By State Sen. Jamie Eldridge, D-Acton, co-chair of the Joint Committee on Housing
Often, issues that arise in Washington don’t affect the average Massachusetts resident – usually the partisan gridlock prevents sweeping policy changes from interrupting our everyday lives. However, when there is legislation pending on Capitol Hill that impacts home ownership and the ability to get a mortgage, we need to listen.
As the Senate Chairman of the Joint Committee on Housing, I know that for countless Massachusetts families in and around our area, buying a home is the biggest investment they will ever make. In 2012 alone, reports show nearly a quarter of working households in the state spent more than half their income on housing.
For all current and future homeowners in Marlborough, Hudson, Stow, Sudbury and beyond, the possibility of homeownership has always been a cornerstone of the American Dream. So, for working families, housing policy is economic policy.
After a turbulent few years, the local area is finally back on the path to a recovering housing market. While we’re not out of the woods, locally and nationally we’re moving forward. But now Washington is threatening to upset that fragile progress with a misguided and troubling proposal to wind down Fannie Mae and Freddie Mac and put Wall Street back in charge of the housing sector.
The inherent problem with this proposal, known as the Johnson-Crapo bill, is that it puts the future homeownership of our friends and families at risk. Fannie and Freddie have broadened the availability of the 30-year fixed-rate mortgage, a product which provides stable, affordable, and sustainable home financing for middle class families. Putting our mortgages in the hands of big banks is likely to significantly increase interest rates and put homeownership out of reach for many Massachusetts families.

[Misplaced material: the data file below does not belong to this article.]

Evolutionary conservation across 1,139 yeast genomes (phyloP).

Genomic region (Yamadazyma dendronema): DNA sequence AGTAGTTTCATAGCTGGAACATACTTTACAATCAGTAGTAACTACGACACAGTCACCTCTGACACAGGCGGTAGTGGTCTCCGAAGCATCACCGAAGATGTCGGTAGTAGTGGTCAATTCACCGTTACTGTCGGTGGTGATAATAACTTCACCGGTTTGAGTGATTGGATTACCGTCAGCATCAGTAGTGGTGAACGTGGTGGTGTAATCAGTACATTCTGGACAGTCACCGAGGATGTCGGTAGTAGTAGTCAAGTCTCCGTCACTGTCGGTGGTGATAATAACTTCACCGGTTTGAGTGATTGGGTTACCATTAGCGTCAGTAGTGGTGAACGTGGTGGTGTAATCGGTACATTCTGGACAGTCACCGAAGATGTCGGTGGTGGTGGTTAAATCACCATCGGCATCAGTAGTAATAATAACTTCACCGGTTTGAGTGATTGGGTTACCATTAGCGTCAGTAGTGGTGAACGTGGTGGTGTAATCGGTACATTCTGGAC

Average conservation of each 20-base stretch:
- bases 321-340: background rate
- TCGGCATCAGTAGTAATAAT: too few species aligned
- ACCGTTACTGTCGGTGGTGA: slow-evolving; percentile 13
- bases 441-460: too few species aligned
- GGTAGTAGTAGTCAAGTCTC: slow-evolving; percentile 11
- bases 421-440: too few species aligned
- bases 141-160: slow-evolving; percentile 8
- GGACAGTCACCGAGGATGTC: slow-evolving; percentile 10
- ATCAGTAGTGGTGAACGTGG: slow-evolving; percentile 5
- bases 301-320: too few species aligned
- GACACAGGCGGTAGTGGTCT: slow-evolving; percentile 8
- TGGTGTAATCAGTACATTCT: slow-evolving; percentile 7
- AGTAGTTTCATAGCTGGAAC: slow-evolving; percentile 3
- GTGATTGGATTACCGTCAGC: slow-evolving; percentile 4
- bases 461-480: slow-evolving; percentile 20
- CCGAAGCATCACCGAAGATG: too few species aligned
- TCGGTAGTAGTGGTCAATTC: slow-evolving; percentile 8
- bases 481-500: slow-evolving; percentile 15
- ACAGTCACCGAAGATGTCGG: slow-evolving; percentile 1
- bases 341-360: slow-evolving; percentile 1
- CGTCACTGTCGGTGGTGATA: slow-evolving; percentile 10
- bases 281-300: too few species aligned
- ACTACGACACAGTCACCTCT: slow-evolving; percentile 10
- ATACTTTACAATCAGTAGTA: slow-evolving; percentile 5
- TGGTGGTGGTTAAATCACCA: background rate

And for those fortunate homeowners that would manage to qualify for a mortgage under this more exclusive environment, it would be that much harder to make monthly payments. Studies by housing experts have shown that the dissolution of Fannie and Freddie could cause mortgage interest rates to spike. If the housing market is controlled by the Wall Street banks, there will be fewer opportunities for fair and inclusive homeownership.
While Washington continues to stay embroiled in debates about whether Fannie and Freddie should cease to exist, it is increasingly clear that the real question – the one that truly matters for all current and future homeowners – is how we continue to build on the systems that has provided the best path to affordable housing. Fannie and Freddie – created by President Roosevelt as part of the New Deal – give homeowners the security of a stable monthly payment.
Further reform of our housing finance market is absolutely needed. But we should be expanding opportunity – not narrowing it.
Fannie and Freddie have provided a path to the middle class for generations of Americans. As much as anything, they are important reminders that prosperity is attainable for each of us. And importantly, they’re run by professionals, not politicians or bankers.
Since we can’t count on Wall Street or Washington to stand up for Massachusetts’ future homeowners, we need independent organizations like Fannie and Freddie that will. We all need to watch these Washington developments closely in the weeks ahead.